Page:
DIGICOM Learning Film Festival 2018

"Rise and Shine!"

 

By Xochitl Pena, The Desert Sun May 18, 2018

“One thing is clear following the DIGICOM Film Festival on Thursday, there is an abundance of talented young filmmakers across the desert.“

One thing is clear following the DIGICOM Film Festival on Thursday, there is an abundance of talented young filmmakers across the desert.
The Richards Center for the Arts at Palm Springs High School was packed for the annual film festival which showcased some of the best work from K-12 students and teachers across the Coachella Valley.
With a theme of “Rise and Shine,” close to 30 films warmed the heart, made people laugh and take a deep look at race, gender and politics.

“What we’re doing is giving children and young adults the opportunity to express their interests themselves, what they feel politically, what they feel socially, whatever is of concern to them we give them a voice,” said David Vogel, DIGICOM founder, CEO and president. He is also former president of the Walt Disney Motion Pictures Group.

Over the past 10 years DIGICOM has given thousands and thousands of youth a voice, he said. The program has professional filmmakers on staff who work with students directly through after-school programs or train teachers to integrate digital into their curriculum.

“This is the student’s opportunity to share their sad, funny, boring and exciting stories and bring to life all that they’ve learned through digital storytelling,” said Vogel.

While there are several DIGICOM film festivals held at various schools and online, the film festival held Thursday is the primary one that serves as a showcase for all participating schools with awards handed out to all the included filmmakers. The top three filmmakers from a simultaneous film festival also received awards.

The festival screenings were divided into several categories: Circle of Life; Spirit in Motion; Love Letters; Lunch Break; Power of Me; Community & Culture; and the last film, a music video, served to entertain during the festival credits.

The Love Letter section included three heartwarming and poignant films by students who paid tribute, respectively, to their single mother, a deceased “Abuela” and a father who lives several states away.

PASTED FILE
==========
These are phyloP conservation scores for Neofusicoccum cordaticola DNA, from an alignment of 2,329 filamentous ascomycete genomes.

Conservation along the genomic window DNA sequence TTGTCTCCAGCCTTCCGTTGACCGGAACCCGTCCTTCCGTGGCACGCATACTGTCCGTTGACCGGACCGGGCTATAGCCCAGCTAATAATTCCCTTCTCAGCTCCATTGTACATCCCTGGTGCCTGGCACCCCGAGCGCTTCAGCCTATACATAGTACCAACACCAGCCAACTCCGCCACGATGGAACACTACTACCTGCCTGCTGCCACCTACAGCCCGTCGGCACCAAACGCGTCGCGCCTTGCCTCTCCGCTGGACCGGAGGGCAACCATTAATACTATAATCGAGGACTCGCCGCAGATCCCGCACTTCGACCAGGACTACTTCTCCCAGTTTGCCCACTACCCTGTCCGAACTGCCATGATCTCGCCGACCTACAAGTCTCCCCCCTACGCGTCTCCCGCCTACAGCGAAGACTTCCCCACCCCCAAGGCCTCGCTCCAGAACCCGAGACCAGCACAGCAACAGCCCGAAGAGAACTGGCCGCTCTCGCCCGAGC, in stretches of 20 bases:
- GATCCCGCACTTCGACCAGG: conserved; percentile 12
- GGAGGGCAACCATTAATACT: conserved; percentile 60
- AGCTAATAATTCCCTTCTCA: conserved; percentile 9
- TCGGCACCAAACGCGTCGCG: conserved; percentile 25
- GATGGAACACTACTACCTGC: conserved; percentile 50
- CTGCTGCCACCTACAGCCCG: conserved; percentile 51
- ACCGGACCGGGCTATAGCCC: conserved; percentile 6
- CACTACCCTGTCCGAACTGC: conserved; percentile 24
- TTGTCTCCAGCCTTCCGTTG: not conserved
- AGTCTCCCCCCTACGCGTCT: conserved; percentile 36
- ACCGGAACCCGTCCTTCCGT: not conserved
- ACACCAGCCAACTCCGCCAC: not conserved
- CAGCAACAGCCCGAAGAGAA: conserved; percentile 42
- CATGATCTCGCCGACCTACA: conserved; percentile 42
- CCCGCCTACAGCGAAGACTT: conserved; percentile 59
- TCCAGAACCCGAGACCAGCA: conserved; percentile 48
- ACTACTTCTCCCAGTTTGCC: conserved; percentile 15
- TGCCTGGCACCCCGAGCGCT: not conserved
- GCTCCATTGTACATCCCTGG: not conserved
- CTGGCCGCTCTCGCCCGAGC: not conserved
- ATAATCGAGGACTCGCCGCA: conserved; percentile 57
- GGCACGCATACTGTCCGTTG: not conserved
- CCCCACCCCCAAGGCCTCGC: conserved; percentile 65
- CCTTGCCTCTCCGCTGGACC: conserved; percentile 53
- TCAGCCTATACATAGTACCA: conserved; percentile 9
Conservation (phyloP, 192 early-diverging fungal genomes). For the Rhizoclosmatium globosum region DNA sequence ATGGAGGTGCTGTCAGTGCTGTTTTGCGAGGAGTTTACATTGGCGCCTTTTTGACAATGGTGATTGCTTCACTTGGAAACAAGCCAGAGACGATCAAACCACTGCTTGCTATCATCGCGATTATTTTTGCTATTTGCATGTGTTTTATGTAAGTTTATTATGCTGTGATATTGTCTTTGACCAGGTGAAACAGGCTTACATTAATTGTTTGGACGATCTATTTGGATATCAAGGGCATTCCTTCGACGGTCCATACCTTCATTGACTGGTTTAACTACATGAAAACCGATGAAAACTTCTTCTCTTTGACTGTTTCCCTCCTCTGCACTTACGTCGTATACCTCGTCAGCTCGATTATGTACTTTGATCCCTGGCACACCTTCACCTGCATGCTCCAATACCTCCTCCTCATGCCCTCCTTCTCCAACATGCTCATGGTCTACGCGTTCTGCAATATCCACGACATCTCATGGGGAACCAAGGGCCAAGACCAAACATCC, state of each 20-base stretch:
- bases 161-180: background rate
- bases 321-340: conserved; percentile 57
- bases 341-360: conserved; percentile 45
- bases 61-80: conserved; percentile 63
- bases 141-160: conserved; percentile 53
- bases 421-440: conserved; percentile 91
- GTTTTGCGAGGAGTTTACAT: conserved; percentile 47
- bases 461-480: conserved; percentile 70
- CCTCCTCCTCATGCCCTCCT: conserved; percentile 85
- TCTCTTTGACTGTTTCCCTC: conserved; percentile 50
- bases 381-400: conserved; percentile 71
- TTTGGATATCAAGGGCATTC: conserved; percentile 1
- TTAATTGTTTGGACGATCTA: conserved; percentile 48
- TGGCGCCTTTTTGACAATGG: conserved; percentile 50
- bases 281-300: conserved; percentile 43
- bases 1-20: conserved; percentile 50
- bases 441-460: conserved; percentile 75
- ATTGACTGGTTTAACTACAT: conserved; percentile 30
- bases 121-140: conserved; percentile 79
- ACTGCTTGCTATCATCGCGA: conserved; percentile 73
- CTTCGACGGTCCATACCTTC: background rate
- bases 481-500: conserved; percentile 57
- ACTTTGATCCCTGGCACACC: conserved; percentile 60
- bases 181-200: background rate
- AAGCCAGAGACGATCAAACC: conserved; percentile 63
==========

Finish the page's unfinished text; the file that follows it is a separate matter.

In “Without Him,” Aubrie Dille, a sixth-grader at James Workman Middle School, shares her story of how living without her father after her parents divorced has weighed on her.
She decided to tell the story of her father as part of a school project in which students were asked to focus on a subject matter that “changed and touched” them.
“I really thought of my dad because I’ve always been like a daddy’s girl and stuff. And I just really thought, he works very hard, every day … and I just thought it was the perfect chance to put him in a movie,” said Aubrie.

The Love Letter section included three heartwarming and poignant films by students who paid tribute, respectively, to their single mother, a deceased “Abuela” and a father who lives several states away.
In “Without Him,” Aubrie Dille, a sixth-grader at James Workman Middle School, shares her story of how living without her father after her parents divorced has weighed on her.
She decided to tell the story of her father as part of a school project in which students were asked to focus on a subject matter that “changed and touched” them.
“I really thought of my dad because I’ve always been like a daddy’s girl and stuff. And I just really thought, he works very hard, every day … and I just thought it was the perfect chance to put him in a movie,” said Aubrie.

The “Power of Me” block of films was filled with powerful stories on race and gender and political ones that focused on DACA and arming teachers with guns — all  meant to create empathy and an understanding of the diverse desert.

“Black is Beautiful” by Jebari Wooten, a prolific filmmaker from Cathedral City High School who has been participating in DIGICOM for many years, shared the beauty of his African-American culture.

That was followed up by an eye-opening film called “What Follows Me,” by Alexis Agbayani from James Workman Middle School, who shed light on discrimination and racism and how it affects him as Asian-American.

Then there was “Real Boy” by Jasmin Delgado from Rancho Mirage High School who identifies as a boy and is shown in the film binding her chest. Jasmin shares the journey of chasing happiness and in the end asks the audience to call her Jay.    

There were also lots of lighthearted films whose only purpose was to make people laugh, and films with clever twists and turns that provided “aha” moments.

One creative film in particular, “Siriously,” by Nancy Blair and Laura Pietragallo from Cathedral City High School, took a modern-day approach to George Orwell’s classic “1984.” In this flick Siri serves as a version of “Big Brother” who begins to offer her own opinions and demands and doesn’t take lightly to being drowned or turned off. And in a cunning turn to escape Siri, the main character, is shown switching to a flip phone.

Having all the student and teacher films shown on the big screen — in the same location where big stars like Meryl Streep, Tom Hanks and Steven Spielberg have participated in Palm Springs International Film Festival screenings and Q & As — is fun for the burgeoning filmmakers.

“That’s a big screen. It’s different than seeing it on your computer. That’s a giant movie screen and part of that is the validation, especially in our valley where so many of them are from lower income families and don’t really have the opportunity to celebrate themselves and their families, it’s great for their families,” Vogel said.

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